• Practice mindfulness and meditation. Being alone with your thoughts is something that many people find intimidating and daunting. Despite the skepticism about mindfulness and meditation, studies have shown that they have therapeutic benefits and have been proven effective in alleviating stress and anxiety. Whenever you’re feeling triggered at work, stay still and do slow breathing exercises. Don’t overthink it. Focus on your breathing for a minute or two. You can also check out mobile apps that offer guided meditation and other helpful tips to manage stress.

3. Set Clear Boundaries

When the pandemic broke out, many employees found themselves working from home. Despite its undeniable perks, such as not having to commute to the office, the work-from-home setup can also be a source of stress. For example, some people find it difficult to log off their computers even at the end of their shift due to the increased pressure of being available 24/7. 

Blurring the lines that define work and rest can cause chronic stress that may eventually lead to burnout. When it comes to methods of stress reduction, keep in mind that establishing personal boundaries plays a pivotal role in achieving a proper work-life balance. Because we’re living in the Digital Age, this has become easier said than done. However, you can take small steps that may make a difference in managing stress at work.

  • Do not answer work calls during dinner.
  • Go offline during your days off.
  • Acknowledge that you do not have to respond to every email immediately, especially if it was sent outside office hours. 
  • Setup automated responses when you’re out of the office or on vacation.

A female employee talking to her female boss about managing stress at work.

4. Talk to Your Boss or HR

Nothing will get resolved if you’re going to suppress your thoughts and keep them to yourself. Maintaining open communication with management is essential in having a happy and rewarding work environment. Don’t hesitate to reach out and open up to your manager or HR supervisor about specific concerns that are affecting your work or personal well-being.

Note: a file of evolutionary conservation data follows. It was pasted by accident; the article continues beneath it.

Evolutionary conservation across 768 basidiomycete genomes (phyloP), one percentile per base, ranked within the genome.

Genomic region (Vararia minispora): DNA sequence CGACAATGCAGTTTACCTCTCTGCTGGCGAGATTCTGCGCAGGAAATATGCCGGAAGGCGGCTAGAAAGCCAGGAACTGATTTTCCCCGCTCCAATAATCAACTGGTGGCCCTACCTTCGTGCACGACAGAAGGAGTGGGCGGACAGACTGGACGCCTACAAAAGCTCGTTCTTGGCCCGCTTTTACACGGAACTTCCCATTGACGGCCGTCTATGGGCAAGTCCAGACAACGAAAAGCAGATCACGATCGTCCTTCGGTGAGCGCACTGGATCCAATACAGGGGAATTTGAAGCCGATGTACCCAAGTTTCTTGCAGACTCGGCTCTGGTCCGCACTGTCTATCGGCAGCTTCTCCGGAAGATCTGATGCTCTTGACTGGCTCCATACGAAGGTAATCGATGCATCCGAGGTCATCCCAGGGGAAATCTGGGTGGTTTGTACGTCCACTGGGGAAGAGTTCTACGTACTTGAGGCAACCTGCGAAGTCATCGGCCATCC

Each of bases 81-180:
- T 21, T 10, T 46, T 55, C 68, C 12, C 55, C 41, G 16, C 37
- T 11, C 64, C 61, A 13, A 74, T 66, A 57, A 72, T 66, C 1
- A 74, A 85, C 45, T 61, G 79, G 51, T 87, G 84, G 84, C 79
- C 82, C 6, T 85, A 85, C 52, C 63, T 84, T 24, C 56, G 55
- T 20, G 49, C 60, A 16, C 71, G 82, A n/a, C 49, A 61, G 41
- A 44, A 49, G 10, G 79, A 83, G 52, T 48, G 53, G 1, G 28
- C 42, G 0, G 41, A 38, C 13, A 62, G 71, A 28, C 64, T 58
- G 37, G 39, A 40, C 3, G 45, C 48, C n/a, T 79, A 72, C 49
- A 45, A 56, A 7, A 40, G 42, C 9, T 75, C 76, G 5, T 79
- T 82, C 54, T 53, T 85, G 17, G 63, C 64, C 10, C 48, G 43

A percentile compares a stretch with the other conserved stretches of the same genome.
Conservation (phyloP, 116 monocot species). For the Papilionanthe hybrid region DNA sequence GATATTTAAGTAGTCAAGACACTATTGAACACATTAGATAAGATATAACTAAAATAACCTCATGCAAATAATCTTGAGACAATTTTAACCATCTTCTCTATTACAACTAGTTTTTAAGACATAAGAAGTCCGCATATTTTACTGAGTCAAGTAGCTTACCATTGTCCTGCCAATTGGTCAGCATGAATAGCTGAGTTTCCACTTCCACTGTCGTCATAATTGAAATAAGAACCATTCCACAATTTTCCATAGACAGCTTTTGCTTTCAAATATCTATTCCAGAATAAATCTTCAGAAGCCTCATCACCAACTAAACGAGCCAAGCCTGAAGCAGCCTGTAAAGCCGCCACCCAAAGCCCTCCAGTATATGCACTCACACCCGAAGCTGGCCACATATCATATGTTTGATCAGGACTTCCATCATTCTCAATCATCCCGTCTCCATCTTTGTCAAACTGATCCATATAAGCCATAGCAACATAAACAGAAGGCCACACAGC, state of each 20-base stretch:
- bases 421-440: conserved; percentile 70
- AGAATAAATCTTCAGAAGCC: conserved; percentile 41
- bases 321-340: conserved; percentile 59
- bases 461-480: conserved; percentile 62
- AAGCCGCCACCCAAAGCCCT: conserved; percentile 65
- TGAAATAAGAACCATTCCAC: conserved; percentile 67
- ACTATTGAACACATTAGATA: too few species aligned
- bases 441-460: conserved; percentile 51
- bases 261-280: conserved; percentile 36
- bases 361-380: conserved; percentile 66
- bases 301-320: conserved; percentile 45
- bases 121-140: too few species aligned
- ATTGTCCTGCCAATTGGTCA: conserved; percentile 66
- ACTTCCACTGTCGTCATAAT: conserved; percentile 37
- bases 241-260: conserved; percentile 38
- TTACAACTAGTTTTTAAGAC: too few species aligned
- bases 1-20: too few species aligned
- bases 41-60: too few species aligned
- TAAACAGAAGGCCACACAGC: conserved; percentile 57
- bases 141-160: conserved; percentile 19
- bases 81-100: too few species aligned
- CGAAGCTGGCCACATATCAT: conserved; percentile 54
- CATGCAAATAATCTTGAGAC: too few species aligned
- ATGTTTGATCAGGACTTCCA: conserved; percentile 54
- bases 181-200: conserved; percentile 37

Most companies value their employees’ emotional health and well-being because they are associated with productivity, high morale, and retention rates. Hence, they are willing to go to great lengths to promote a positive workplace culture. They can offer flexible or alternative work arrangements and other relevant benefits to create a safe and inclusive environment for all employees.

5. Get Professional Mental Health Support

Managing stress at work can be exponentially more difficult for individuals who are also struggling with a mental health condition or recovering from addiction. Because they may be coming from an emotionally vulnerable place, it can be challenging to process and respond to certain situations effectively. 

Getting overwhelmed with stress is not particularly healthy for someone who has depression, anxiety disorders, or just got out of rehab. Nevertheless, you are not powerless against it. 

If you have trouble managing stress at work, don’t think twice about seeking help from a mental health professional. You can ask your company if they have stress management resources to cover your treatments or if they can refer you to experts. 

At Freedom From Addiction, we offer individual counselling and group therapy sessions that can teach you healthy ways on how to manage stress without sacrificing your sobriety. 

Read more about Group Therapy vs. Individual Therapy here

As an Accreditation Canada Partner that serves the entire Greater Toronto Area, our team never fails to provide clients with a trusted, caring and non-judgemental environment, where people can find a fast road to recovery.

Contact us today for more information!